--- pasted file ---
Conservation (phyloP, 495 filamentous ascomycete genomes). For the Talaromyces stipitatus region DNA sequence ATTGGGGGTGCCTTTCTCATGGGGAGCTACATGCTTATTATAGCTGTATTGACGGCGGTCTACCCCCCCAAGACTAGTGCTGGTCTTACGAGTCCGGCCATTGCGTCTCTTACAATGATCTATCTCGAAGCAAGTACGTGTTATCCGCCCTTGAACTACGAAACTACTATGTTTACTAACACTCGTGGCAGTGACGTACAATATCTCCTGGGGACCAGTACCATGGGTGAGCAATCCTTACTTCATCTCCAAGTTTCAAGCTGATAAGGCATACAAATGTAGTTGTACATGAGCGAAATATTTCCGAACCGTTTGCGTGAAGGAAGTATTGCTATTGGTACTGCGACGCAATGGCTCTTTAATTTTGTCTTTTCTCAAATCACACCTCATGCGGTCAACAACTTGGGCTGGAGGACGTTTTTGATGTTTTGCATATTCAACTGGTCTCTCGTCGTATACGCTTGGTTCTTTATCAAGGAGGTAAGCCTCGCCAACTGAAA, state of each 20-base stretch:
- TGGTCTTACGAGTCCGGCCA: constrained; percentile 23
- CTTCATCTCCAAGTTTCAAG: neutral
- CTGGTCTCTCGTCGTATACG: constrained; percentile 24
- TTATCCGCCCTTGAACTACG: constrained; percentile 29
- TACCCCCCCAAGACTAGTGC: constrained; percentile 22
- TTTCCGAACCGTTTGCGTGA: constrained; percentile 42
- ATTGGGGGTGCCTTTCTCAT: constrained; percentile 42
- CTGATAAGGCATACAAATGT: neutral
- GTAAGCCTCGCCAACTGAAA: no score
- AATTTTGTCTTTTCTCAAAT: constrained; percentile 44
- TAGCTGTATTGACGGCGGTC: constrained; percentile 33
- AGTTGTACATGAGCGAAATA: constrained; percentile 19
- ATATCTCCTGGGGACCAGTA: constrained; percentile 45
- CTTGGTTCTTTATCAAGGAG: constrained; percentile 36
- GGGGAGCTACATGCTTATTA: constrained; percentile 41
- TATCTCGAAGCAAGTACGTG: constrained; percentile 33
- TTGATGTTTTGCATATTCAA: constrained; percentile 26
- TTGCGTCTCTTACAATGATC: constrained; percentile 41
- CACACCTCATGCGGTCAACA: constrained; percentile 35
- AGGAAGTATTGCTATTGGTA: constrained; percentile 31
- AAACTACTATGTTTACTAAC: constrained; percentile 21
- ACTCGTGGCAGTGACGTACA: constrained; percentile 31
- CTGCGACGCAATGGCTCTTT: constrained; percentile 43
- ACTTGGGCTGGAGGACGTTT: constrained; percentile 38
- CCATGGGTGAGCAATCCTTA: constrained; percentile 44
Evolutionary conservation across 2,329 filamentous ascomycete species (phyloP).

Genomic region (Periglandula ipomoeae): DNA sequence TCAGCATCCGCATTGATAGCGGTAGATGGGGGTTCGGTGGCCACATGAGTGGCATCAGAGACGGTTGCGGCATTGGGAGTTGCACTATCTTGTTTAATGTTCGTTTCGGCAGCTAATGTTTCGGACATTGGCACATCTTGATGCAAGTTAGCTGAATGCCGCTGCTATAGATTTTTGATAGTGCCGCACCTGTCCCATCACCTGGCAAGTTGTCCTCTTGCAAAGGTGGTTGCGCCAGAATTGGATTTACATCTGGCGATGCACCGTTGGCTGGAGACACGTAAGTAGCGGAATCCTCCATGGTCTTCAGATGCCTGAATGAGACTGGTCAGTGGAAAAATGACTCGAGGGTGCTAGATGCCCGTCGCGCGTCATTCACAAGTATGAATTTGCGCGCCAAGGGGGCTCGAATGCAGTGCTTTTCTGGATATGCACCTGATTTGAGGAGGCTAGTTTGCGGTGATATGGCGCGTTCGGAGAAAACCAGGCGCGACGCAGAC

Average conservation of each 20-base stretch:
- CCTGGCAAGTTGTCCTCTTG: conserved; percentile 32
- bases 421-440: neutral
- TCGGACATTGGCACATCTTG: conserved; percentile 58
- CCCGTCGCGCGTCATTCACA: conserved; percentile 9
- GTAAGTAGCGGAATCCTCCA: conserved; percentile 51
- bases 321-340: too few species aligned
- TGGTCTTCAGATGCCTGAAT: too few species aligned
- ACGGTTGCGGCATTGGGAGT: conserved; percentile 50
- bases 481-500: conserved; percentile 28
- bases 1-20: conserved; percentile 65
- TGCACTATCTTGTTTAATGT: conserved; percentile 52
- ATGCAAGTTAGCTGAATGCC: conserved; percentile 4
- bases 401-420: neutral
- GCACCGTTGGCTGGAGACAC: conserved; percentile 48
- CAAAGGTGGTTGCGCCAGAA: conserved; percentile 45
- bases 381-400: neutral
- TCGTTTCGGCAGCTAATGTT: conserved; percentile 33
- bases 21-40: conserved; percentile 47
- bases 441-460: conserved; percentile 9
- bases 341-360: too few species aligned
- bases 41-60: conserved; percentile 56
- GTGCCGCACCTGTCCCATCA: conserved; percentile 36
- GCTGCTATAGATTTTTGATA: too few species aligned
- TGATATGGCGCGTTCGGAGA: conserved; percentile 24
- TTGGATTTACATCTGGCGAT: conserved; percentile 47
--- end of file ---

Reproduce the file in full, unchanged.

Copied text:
Conservation (phyloP, 495 filamentous ascomycete genomes). For the Talaromyces stipitatus region DNA sequence ATTGGGGGTGCCTTTCTCATGGGGAGCTACATGCTTATTATAGCTGTATTGACGGCGGTCTACCCCCCCAAGACTAGTGCTGGTCTTACGAGTCCGGCCATTGCGTCTCTTACAATGATCTATCTCGAAGCAAGTACGTGTTATCCGCCCTTGAACTACGAAACTACTATGTTTACTAACACTCGTGGCAGTGACGTACAATATCTCCTGGGGACCAGTACCATGGGTGAGCAATCCTTACTTCATCTCCAAGTTTCAAGCTGATAAGGCATACAAATGTAGTTGTACATGAGCGAAATATTTCCGAACCGTTTGCGTGAAGGAAGTATTGCTATTGGTACTGCGACGCAATGGCTCTTTAATTTTGTCTTTTCTCAAATCACACCTCATGCGGTCAACAACTTGGGCTGGAGGACGTTTTTGATGTTTTGCATATTCAACTGGTCTCTCGTCGTATACGCTTGGTTCTTTATCAAGGAGGTAAGCCTCGCCAACTGAAA, state of each 20-base stretch:
- TGGTCTTACGAGTCCGGCCA: constrained; percentile 23
- CTTCATCTCCAAGTTTCAAG: neutral
- CTGGTCTCTCGTCGTATACG: constrained; percentile 24
- TTATCCGCCCTTGAACTACG: constrained; percentile 29
- TACCCCCCCAAGACTAGTGC: constrained; percentile 22
- TTTCCGAACCGTTTGCGTGA: constrained; percentile 42
- ATTGGGGGTGCCTTTCTCAT: constrained; percentile 42
- CTGATAAGGCATACAAATGT: neutral
- GTAAGCCTCGCCAACTGAAA: no score
- AATTTTGTCTTTTCTCAAAT: constrained; percentile 44
- TAGCTGTATTGACGGCGGTC: constrained; percentile 33
- AGTTGTACATGAGCGAAATA: constrained; percentile 19
- ATATCTCCTGGGGACCAGTA: constrained; percentile 45
- CTTGGTTCTTTATCAAGGAG: constrained; percentile 36
- GGGGAGCTACATGCTTATTA: constrained; percentile 41
- TATCTCGAAGCAAGTACGTG: constrained; percentile 33
- TTGATGTTTTGCATATTCAA: constrained; percentile 26
- TTGCGTCTCTTACAATGATC: constrained; percentile 41
- CACACCTCATGCGGTCAACA: constrained; percentile 35
- AGGAAGTATTGCTATTGGTA: constrained; percentile 31
- AAACTACTATGTTTACTAAC: constrained; percentile 21
- ACTCGTGGCAGTGACGTACA: constrained; percentile 31
- CTGCGACGCAATGGCTCTTT: constrained; percentile 43
- ACTTGGGCTGGAGGACGTTT: constrained; percentile 38
- CCATGGGTGAGCAATCCTTA: constrained; percentile 44
Evolutionary conservation across 2,329 filamentous ascomycete species (phyloP).

Genomic region (Periglandula ipomoeae): DNA sequence TCAGCATCCGCATTGATAGCGGTAGATGGGGGTTCGGTGGCCACATGAGTGGCATCAGAGACGGTTGCGGCATTGGGAGTTGCACTATCTTGTTTAATGTTCGTTTCGGCAGCTAATGTTTCGGACATTGGCACATCTTGATGCAAGTTAGCTGAATGCCGCTGCTATAGATTTTTGATAGTGCCGCACCTGTCCCATCACCTGGCAAGTTGTCCTCTTGCAAAGGTGGTTGCGCCAGAATTGGATTTACATCTGGCGATGCACCGTTGGCTGGAGACACGTAAGTAGCGGAATCCTCCATGGTCTTCAGATGCCTGAATGAGACTGGTCAGTGGAAAAATGACTCGAGGGTGCTAGATGCCCGTCGCGCGTCATTCACAAGTATGAATTTGCGCGCCAAGGGGGCTCGAATGCAGTGCTTTTCTGGATATGCACCTGATTTGAGGAGGCTAGTTTGCGGTGATATGGCGCGTTCGGAGAAAACCAGGCGCGACGCAGAC

Average conservation of each 20-base stretch:
- CCTGGCAAGTTGTCCTCTTG: conserved; percentile 32
- bases 421-440: neutral
- TCGGACATTGGCACATCTTG: conserved; percentile 58
- CCCGTCGCGCGTCATTCACA: conserved; percentile 9
- GTAAGTAGCGGAATCCTCCA: conserved; percentile 51
- bases 321-340: too few species aligned
- TGGTCTTCAGATGCCTGAAT: too few species aligned
- ACGGTTGCGGCATTGGGAGT: conserved; percentile 50
- bases 481-500: conserved; percentile 28
- bases 1-20: conserved; percentile 65
- TGCACTATCTTGTTTAATGT: conserved; percentile 52
- ATGCAAGTTAGCTGAATGCC: conserved; percentile 4
- bases 401-420: neutral
- GCACCGTTGGCTGGAGACAC: conserved; percentile 48
- CAAAGGTGGTTGCGCCAGAA: conserved; percentile 45
- bases 381-400: neutral
- TCGTTTCGGCAGCTAATGTT: conserved; percentile 33
- bases 21-40: conserved; percentile 47
- bases 441-460: conserved; percentile 9
- bases 341-360: too few species aligned
- bases 41-60: conserved; percentile 56
- GTGCCGCACCTGTCCCATCA: conserved; percentile 36
- GCTGCTATAGATTTTTGATA: too few species aligned
- TGATATGGCGCGTTCGGAGA: conserved; percentile 24
- TTGGATTTACATCTGGCGAT: conserved; percentile 47